Which Part of Your Foot You Should Land on When Running

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All runners have their own form, stride, and footstrike. If your running pattern is to land on the ball or toes of your foot, also known as the forefoot, you may have been told it's better to land mid-sole. If you are a heel striker—the pattern of footstrike favored by the majority of elite runners— you may have heard newer advice that minimalist and barefoot patterns favor landing on your forefoot.

There is no definitive answer for which method is best, but there are arguments for each technique. If your current footstrike is working for you, there is no solid reason to change it. However, if you are experiencing shin splints or other problems, you may want to consider trying something different. Here's a closer look at the footstrike debate.

Injury Studies Favor Landing Mid-Sole Or On The Forefoot

While research in this field is still ongoing, a number of studies report the benefits of landing first on the middle or front of your feet when running. You should land mid-sole and then roll through to the front of your toes.

Proponents of this view say that you want to avoid being a heel-striker. If you land on your heels, you are stopping your forward momentum and causing undue stress on your knees. Landing on your heels may also cause more stressful activity in your lower leg region, which can lead to shin splints. On the other hand, running on your toes can lead to bouncing, which is an inefficient way to run.

Traditionally, running shoes had an increased heel-to-toe drop to guide the foot into striking mid-foot. As there has been a move towards minimalist and low heel-to-toe drop shoes, this correction is no longer standard.

Disputed Benefits of Changing Your Footstrike

You may think that changing your footstrike can improve your running economy or reduce your risk of running-related injuries. However, research says that these benefits have not been proven. This leads to the current confusion about what advice to take.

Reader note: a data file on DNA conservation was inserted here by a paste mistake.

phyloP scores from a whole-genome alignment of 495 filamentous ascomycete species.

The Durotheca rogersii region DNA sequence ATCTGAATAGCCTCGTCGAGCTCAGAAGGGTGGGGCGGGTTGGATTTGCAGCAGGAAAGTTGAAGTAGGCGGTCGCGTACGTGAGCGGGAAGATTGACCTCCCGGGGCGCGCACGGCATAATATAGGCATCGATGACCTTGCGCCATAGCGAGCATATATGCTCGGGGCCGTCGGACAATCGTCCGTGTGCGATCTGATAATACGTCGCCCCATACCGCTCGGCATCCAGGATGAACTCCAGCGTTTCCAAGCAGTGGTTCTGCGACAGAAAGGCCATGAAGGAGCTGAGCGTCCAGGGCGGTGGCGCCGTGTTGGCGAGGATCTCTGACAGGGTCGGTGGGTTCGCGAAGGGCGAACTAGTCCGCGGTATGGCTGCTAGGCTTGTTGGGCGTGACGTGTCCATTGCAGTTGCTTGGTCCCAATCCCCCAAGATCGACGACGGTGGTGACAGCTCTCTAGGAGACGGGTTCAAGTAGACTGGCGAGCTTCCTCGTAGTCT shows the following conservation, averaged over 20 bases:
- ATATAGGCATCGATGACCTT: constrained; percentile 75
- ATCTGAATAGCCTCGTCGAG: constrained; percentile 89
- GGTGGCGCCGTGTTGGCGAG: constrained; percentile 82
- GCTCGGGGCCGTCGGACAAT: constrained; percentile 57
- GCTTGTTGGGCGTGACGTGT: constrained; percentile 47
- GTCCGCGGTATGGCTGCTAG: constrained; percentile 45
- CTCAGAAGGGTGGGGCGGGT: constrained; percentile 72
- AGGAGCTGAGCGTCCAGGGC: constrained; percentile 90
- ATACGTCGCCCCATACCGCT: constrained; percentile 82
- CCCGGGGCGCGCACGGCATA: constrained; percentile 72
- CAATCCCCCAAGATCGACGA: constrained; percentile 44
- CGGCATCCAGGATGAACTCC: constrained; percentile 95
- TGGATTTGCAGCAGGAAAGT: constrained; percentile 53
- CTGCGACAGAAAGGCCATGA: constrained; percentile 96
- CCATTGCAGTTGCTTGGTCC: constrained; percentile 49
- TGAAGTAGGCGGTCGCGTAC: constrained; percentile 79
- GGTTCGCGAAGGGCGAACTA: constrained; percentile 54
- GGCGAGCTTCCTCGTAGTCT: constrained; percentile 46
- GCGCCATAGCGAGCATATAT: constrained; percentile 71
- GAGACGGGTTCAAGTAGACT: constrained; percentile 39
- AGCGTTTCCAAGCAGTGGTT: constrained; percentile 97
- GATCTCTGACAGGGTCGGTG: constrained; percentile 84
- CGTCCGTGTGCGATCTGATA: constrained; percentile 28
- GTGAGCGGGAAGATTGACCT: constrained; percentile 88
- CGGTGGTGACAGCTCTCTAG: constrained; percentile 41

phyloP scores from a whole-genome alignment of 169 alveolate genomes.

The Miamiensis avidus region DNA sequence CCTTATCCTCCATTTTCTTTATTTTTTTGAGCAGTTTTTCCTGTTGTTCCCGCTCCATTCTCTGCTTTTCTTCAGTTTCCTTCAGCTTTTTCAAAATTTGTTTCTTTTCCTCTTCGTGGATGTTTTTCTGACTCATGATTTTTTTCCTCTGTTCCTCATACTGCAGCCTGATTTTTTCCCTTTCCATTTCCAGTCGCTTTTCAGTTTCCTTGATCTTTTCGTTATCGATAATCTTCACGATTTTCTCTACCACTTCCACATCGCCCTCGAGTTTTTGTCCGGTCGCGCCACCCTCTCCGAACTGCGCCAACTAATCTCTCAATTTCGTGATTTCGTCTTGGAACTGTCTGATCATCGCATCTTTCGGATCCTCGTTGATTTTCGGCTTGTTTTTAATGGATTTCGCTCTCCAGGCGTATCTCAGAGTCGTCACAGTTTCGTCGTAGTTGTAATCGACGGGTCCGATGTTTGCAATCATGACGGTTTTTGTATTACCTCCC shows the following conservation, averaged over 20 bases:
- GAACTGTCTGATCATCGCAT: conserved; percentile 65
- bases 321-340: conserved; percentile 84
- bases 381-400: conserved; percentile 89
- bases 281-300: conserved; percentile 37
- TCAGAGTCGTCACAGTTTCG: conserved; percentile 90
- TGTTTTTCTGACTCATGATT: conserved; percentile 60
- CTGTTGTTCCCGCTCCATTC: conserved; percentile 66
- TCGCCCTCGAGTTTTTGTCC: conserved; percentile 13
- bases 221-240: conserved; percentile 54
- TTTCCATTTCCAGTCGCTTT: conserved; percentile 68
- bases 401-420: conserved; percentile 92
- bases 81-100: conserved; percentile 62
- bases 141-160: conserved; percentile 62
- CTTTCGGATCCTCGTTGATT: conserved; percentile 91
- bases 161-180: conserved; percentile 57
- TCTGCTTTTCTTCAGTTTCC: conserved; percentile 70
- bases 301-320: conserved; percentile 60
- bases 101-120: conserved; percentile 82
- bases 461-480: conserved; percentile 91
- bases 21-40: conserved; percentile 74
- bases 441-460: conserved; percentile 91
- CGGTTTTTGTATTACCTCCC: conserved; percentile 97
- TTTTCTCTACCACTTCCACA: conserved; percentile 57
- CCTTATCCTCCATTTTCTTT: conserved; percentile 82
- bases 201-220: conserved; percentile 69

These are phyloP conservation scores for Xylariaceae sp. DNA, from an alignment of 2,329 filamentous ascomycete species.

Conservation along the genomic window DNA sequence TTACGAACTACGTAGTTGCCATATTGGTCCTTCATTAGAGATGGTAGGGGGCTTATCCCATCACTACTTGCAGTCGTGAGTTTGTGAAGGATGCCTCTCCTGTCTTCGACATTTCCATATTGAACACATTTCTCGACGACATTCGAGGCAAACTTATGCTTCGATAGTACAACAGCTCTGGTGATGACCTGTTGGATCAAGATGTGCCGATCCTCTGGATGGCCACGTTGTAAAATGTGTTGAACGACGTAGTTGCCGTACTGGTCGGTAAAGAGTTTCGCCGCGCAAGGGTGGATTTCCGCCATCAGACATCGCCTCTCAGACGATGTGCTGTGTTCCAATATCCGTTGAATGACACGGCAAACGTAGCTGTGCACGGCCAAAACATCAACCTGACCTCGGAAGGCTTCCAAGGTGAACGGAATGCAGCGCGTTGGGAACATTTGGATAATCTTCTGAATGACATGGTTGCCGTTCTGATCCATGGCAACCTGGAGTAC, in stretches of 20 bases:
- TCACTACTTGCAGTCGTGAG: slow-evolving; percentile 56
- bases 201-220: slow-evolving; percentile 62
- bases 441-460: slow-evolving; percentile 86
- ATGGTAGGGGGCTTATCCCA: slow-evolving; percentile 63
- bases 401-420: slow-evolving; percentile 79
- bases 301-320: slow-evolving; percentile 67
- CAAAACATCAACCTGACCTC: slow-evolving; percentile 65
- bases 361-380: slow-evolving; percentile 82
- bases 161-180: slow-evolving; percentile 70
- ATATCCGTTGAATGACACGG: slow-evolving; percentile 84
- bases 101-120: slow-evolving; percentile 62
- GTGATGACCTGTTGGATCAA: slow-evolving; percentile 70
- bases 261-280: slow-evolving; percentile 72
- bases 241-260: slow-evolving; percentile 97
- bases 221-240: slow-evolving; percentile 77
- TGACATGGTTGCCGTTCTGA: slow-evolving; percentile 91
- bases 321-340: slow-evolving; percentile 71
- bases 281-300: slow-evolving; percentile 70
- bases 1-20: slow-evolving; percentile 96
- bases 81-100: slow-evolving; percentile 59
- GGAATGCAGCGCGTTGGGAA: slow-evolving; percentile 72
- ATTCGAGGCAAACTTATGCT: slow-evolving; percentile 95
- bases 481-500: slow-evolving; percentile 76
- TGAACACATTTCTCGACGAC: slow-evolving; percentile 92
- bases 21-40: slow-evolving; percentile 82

Knowing Your Footstrike

Research studies at marathons have found that the vast majority of shoe-wearing runners are heel-strikers. Meanwhile, some research claimed that barefoot runners usually strike with the forefoot, while other research says that was incorrect and they also are usually rearfoot strikers.

To determine what type of foot striker you are, it's best to take a video of yourself running, as one study found fewer than half of runners correctly reported their footstrike pattern.

How to Change Your Footstrike

Despite the tension between the traditional view and newer ideas, you might decide that you want to change your footstrike. You can't change your footstrike overnight, but you can work to gradually work toward landing mid-sole. If you're a heel-striker or toe-striker, here are some tips to try to (gradually) change your footstrike:

Focus on Your Stride

Be careful that you're not overstriding. Make sure that you don't lunge forward with your feet. Focus on landing on the balls of your feet, with your foot directly underneath your body with every step.

A short, low arm swing is the key to keeping your stride short and close to the ground.

Practice Barefoot

Many people will naturally land mid-sole when running barefoot. Practice running on carpet, grass, or turf with no shoes for short periods of time, so your body can find its natural stride. Start with 30 seconds at first and work your way up to a minute or more.

This doesn't mean you should run barefoot all the time since that could lead to injury. But running short intervals on a soft, safe surface allows you to practice mid-foot landing.

Try Drills

Running drills such as butt kicks, skipping, high knees, running backward, or side shuffles are another great way to practice mid-foot landing. When you do any of those drills, it’s impossible to land on your heels. So, the more you practice them, the more you’ll be accustomed to landing on the front part of your foot, as opposed to your heel. You can do running drills as part of your pre-run warm-up or work them into your run. For example, you could intersperse 30-second intervals of high knees or backward running every 4 to 5 minutes during a 30-minute run.

Use First On Short Runs

You can practice changing your footstrike during shorter runs at first, and then work your way up to doing it during longer runs. Don't worry if you don't see an improvement overnight. It can take months of practice before you're able to run that way consistently.

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Article Sources

  1. Kasmer ME, Liu XC, Roberts KG, Valadao JM. Foot-strike pattern and performance in a marathonInt J Sports Physiol Perform. 2013;8(3):286–292.

  2. Hamill J, Gruber AH. Is changing footstrike pattern beneficial to runners?J Sport Health Sci. 2017;6(2):146–153. doi:10.1016/j.jshs.2017.02.004

  3. Davis IS, Rice HM, Wearing SC. Why forefoot striking in minimal shoes might positively change the course of running injuriesJ Sport Health Sci. 2017;6(2):154–161. doi:10.1016/j.jshs.2017.03.013

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